What Happens With Children After Separation?
The unfortunate reality of many divorces is that children are left without adequate care. Planning appropriate arrangements with regards to the physical and financial care of a child can help better transition a child’s life in the aftermath of a divorce.
Equal Shared Parenting Responsibility is usually vested in the parents of children after a divorce. This is a legal obligation to allow both parents to make major long-term decisions relating to the child’s wellbeing. In some instances, the court may remove parental responsibility from one of the parents in the interests of the child.
Aside from the legal obligations of either parent, specific arrangements need to be made for the physical and financial concerns of the child.
Equal Shared Parenting Responsibility does not necessarily entail equal time caring for the child. Both parents need to form a parenting arrangement that dictates when and where each parent sees the child.
A parenting arrangement can be made through a Parenting Plan or a Parenting Order. Either form of documentation needs to be specific and list the times the child will spend with each parent in addition to details such as the child’s health, activities and education.
A Parenting Plan is an informal written agreement. They aren’t legally enforceable and cannot legally bind a parent to perform certain actions.
However, Parenting Plans are cost effective and convenient and can be changed at short notice with the written consent of both parents.
A Parenting Order is a court-approved formal written agreement. It is legally enforceable and imposes active legal obligations on both parents. Parenting Orders can be costly and inflexible but can instil confidence for both parties.
In either case, it is useful for both parents to discuss the specific needs of their child and come to an arrangement that is mutually satisfactory for all parties.
Parents will also have an obligation to pay to care for their children financially through child support. This obligation usually falls on the parent the child does not live with. Here, parents need to sign a child support agreement which needs to be registered with Services Australia.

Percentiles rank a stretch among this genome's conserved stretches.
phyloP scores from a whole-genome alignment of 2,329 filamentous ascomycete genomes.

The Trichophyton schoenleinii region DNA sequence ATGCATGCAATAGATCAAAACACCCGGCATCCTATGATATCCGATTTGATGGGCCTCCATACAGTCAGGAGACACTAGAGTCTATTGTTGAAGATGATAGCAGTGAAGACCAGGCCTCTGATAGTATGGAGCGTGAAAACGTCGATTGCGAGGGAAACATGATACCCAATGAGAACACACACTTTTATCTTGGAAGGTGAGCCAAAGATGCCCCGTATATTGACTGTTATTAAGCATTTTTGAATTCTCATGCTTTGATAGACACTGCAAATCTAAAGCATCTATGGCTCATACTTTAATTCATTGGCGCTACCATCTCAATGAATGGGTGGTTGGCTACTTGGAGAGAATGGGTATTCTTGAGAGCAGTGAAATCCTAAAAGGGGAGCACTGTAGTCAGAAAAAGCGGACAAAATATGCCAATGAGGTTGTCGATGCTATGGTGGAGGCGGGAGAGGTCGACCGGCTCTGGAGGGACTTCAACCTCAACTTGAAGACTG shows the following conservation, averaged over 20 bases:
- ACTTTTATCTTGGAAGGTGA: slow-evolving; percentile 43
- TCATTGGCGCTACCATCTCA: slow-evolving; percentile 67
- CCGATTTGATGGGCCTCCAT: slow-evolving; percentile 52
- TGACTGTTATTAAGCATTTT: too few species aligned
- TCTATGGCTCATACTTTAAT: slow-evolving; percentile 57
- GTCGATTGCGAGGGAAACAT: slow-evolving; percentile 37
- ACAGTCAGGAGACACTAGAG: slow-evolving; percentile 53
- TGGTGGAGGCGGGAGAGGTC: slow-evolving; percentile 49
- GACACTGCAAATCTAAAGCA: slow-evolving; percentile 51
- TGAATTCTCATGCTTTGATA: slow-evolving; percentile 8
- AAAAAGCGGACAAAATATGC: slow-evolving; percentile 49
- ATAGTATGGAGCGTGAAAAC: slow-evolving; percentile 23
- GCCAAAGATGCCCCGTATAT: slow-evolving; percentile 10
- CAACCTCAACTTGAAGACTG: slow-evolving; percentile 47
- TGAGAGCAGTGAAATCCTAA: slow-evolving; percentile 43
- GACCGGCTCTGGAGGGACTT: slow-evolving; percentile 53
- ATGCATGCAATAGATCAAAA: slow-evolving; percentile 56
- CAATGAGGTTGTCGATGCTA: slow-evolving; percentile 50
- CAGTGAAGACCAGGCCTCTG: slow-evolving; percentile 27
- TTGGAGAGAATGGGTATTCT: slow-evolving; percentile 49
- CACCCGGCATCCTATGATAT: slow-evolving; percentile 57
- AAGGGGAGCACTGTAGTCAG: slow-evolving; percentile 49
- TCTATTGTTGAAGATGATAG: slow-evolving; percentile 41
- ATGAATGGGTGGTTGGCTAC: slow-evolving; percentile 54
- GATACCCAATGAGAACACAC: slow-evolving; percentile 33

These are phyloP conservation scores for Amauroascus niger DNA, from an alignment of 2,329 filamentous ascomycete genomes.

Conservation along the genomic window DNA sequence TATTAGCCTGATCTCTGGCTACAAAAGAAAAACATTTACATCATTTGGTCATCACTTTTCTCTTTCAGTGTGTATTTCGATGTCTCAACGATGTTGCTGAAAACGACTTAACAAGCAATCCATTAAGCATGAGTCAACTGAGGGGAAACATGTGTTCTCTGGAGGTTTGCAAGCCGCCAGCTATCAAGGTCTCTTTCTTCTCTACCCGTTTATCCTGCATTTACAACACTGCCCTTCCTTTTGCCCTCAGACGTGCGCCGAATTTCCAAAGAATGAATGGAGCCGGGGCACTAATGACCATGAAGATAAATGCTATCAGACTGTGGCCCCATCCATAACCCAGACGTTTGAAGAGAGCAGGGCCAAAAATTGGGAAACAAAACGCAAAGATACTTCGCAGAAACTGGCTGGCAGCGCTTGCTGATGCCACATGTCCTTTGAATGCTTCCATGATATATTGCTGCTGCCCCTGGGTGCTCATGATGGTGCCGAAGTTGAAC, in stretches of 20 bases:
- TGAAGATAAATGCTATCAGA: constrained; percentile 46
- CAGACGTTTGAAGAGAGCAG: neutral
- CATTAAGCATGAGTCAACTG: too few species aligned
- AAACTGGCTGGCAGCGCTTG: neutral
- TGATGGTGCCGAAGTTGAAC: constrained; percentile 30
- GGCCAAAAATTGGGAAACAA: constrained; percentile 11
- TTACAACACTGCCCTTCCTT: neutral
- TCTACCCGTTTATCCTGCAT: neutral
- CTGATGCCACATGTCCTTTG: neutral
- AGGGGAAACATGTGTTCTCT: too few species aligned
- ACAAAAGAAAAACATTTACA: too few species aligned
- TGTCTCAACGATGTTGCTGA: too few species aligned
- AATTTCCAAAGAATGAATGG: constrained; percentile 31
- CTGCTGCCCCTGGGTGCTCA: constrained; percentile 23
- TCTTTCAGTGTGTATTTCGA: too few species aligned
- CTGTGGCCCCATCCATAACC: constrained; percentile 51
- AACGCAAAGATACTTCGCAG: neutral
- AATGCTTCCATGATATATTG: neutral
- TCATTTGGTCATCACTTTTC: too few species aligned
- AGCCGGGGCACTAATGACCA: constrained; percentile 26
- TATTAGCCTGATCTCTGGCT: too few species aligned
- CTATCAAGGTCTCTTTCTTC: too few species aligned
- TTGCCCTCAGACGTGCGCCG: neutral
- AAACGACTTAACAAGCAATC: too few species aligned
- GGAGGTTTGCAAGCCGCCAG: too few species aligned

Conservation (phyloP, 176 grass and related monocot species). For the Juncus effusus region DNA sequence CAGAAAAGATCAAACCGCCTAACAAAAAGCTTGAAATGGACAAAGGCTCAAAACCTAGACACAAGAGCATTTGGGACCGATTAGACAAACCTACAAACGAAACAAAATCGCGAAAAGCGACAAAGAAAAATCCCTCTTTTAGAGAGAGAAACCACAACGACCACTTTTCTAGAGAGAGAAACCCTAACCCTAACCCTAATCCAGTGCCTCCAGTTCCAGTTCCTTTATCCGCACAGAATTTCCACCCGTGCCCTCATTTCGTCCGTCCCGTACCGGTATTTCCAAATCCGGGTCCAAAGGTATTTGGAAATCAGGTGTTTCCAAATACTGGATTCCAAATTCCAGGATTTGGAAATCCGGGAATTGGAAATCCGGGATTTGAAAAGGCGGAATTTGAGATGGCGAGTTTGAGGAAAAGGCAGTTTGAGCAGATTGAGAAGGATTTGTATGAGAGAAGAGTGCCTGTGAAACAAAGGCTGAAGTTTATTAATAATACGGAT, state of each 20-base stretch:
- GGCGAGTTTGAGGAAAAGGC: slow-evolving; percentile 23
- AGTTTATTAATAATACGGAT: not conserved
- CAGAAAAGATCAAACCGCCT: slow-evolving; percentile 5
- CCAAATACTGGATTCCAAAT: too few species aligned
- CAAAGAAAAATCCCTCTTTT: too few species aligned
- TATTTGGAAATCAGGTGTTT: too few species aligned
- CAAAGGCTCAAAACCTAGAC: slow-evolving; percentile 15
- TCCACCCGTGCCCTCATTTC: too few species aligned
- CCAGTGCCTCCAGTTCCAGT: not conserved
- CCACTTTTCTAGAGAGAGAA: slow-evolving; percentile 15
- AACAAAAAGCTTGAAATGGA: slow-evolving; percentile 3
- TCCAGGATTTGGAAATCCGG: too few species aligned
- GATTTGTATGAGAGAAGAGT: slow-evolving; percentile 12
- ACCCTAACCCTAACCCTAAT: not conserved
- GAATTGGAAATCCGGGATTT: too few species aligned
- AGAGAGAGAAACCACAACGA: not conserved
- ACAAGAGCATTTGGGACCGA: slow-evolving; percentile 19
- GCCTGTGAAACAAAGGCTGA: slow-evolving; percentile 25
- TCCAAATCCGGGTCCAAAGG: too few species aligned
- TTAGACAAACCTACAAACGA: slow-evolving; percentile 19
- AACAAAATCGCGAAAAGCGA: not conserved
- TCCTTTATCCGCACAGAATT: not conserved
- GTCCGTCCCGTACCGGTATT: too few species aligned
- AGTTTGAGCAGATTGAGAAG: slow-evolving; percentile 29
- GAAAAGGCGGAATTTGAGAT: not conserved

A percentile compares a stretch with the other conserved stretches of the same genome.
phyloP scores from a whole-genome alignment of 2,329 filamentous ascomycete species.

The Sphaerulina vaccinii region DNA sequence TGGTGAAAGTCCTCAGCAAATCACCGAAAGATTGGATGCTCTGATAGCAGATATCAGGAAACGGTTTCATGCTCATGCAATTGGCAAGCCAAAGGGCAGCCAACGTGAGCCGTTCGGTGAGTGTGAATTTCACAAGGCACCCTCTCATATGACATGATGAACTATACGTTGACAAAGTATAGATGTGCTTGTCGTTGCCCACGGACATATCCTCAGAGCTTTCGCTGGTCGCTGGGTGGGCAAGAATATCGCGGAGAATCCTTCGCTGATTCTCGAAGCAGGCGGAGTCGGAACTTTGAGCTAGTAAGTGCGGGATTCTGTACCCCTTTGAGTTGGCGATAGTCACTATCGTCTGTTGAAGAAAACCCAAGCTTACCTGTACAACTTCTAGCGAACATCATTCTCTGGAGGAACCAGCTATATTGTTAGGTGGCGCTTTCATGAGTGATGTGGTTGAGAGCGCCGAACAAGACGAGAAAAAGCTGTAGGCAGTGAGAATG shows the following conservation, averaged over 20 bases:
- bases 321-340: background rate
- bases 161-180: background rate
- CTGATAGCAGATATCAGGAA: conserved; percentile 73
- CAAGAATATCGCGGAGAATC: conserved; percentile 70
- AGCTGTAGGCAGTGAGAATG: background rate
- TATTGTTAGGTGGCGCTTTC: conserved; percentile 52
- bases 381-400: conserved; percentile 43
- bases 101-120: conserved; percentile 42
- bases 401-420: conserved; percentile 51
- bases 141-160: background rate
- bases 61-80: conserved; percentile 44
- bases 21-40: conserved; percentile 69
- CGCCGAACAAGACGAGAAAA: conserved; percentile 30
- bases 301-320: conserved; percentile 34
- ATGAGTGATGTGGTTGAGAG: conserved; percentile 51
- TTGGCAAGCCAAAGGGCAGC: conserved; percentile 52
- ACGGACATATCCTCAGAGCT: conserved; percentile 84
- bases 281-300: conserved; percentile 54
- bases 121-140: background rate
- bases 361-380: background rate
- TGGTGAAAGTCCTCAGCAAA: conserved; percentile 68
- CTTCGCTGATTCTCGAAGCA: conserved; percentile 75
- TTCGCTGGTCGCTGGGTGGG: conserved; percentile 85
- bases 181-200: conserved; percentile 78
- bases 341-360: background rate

Similar to parenting arrangements, there are two types of child support agreements: Limited and Binding. A Limited Child Support Agreement requires a Child Support Assessment. The amount paid would be equal to or greater than the assessed amount. You don’t need a lawyer to enter a Limited Agreement, and a new Child Support Assessment needs to be obtained if the agreement is to be modified.
On the other hand, Binding Child Support Agreements do not require a Child Support Assessment. Binding Agreements are more flexible and are paid on any terms that both parents agree on. However, Binding Agreements will require legal advice.
Interests of the Child
When making any decisions about children, the focus of any agreement should be on the best interests of the child. Litigation should be avoided as it can cause unnecessary costs and acrimony. Importantly, where a judge makes a decision, they are bound by the Family Law Act to exclusively prioritise the child’s interests.
There are a number of services that can assist parents to come to these financial and parenting agreements. Family Relationship Centres can help you create a Parenting Plan while family mediation centres can reconcile disputes with regards to Child Support Agreements.
If parents are confused or have trouble understanding these arrangements, specialist legal advice can also be helpful. A lawyer can best navigate what can be some very tough long-term decisions with regard to children.
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